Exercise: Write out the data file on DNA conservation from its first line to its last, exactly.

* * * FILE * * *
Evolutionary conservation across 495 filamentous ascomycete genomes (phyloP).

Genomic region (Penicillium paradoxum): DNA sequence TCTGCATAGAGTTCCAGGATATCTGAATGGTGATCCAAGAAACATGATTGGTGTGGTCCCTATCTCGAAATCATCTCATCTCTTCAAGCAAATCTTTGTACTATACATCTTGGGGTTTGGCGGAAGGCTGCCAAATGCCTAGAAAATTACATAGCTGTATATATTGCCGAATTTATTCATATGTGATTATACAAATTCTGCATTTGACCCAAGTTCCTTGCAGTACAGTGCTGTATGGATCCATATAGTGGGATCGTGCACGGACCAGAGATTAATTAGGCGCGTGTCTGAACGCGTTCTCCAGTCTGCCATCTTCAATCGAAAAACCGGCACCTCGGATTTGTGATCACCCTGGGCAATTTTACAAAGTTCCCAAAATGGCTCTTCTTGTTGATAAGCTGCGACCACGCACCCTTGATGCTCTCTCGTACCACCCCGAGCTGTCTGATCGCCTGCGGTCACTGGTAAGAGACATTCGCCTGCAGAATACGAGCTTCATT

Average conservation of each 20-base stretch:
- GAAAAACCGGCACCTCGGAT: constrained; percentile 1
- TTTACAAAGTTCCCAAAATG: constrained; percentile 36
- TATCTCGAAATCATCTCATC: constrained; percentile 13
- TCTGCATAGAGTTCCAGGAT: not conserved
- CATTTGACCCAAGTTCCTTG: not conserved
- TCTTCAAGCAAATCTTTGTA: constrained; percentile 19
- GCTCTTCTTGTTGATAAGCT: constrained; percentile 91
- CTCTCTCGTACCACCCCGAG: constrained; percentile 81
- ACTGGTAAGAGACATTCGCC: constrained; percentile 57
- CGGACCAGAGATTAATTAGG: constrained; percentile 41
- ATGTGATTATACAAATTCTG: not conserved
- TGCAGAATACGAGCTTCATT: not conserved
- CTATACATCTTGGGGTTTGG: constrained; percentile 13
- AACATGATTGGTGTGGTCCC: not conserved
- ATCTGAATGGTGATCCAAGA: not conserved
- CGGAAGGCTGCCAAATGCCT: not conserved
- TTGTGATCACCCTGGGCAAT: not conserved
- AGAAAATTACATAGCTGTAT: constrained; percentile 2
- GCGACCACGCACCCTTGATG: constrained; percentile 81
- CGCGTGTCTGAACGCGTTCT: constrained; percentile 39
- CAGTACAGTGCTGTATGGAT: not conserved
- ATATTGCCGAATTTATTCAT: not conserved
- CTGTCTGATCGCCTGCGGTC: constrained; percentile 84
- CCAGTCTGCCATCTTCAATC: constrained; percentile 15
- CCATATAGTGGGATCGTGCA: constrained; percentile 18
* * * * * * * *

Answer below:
Evolutionary conservation across 495 filamentous ascomycete genomes (phyloP).

Genomic region (Penicillium paradoxum): DNA sequence TCTGCATAGAGTTCCAGGATATCTGAATGGTGATCCAAGAAACATGATTGGTGTGGTCCCTATCTCGAAATCATCTCATCTCTTCAAGCAAATCTTTGTACTATACATCTTGGGGTTTGGCGGAAGGCTGCCAAATGCCTAGAAAATTACATAGCTGTATATATTGCCGAATTTATTCATATGTGATTATACAAATTCTGCATTTGACCCAAGTTCCTTGCAGTACAGTGCTGTATGGATCCATATAGTGGGATCGTGCACGGACCAGAGATTAATTAGGCGCGTGTCTGAACGCGTTCTCCAGTCTGCCATCTTCAATCGAAAAACCGGCACCTCGGATTTGTGATCACCCTGGGCAATTTTACAAAGTTCCCAAAATGGCTCTTCTTGTTGATAAGCTGCGACCACGCACCCTTGATGCTCTCTCGTACCACCCCGAGCTGTCTGATCGCCTGCGGTCACTGGTAAGAGACATTCGCCTGCAGAATACGAGCTTCATT

Average conservation of each 20-base stretch:
- GAAAAACCGGCACCTCGGAT: constrained; percentile 1
- TTTACAAAGTTCCCAAAATG: constrained; percentile 36
- TATCTCGAAATCATCTCATC: constrained; percentile 13
- TCTGCATAGAGTTCCAGGAT: not conserved
- CATTTGACCCAAGTTCCTTG: not conserved
- TCTTCAAGCAAATCTTTGTA: constrained; percentile 19
- GCTCTTCTTGTTGATAAGCT: constrained; percentile 91
- CTCTCTCGTACCACCCCGAG: constrained; percentile 81
- ACTGGTAAGAGACATTCGCC: constrained; percentile 57
- CGGACCAGAGATTAATTAGG: constrained; percentile 41
- ATGTGATTATACAAATTCTG: not conserved
- TGCAGAATACGAGCTTCATT: not conserved
- CTATACATCTTGGGGTTTGG: constrained; percentile 13
- AACATGATTGGTGTGGTCCC: not conserved
- ATCTGAATGGTGATCCAAGA: not conserved
- CGGAAGGCTGCCAAATGCCT: not conserved
- TTGTGATCACCCTGGGCAAT: not conserved
- AGAAAATTACATAGCTGTAT: constrained; percentile 2
- GCGACCACGCACCCTTGATG: constrained; percentile 81
- CGCGTGTCTGAACGCGTTCT: constrained; percentile 39
- CAGTACAGTGCTGTATGGAT: not conserved
- ATATTGCCGAATTTATTCAT: not conserved
- CTGTCTGATCGCCTGCGGTC: constrained; percentile 84
- CCAGTCTGCCATCTTCAATC: constrained; percentile 15
- CCATATAGTGGGATCGTGCA: constrained; percentile 18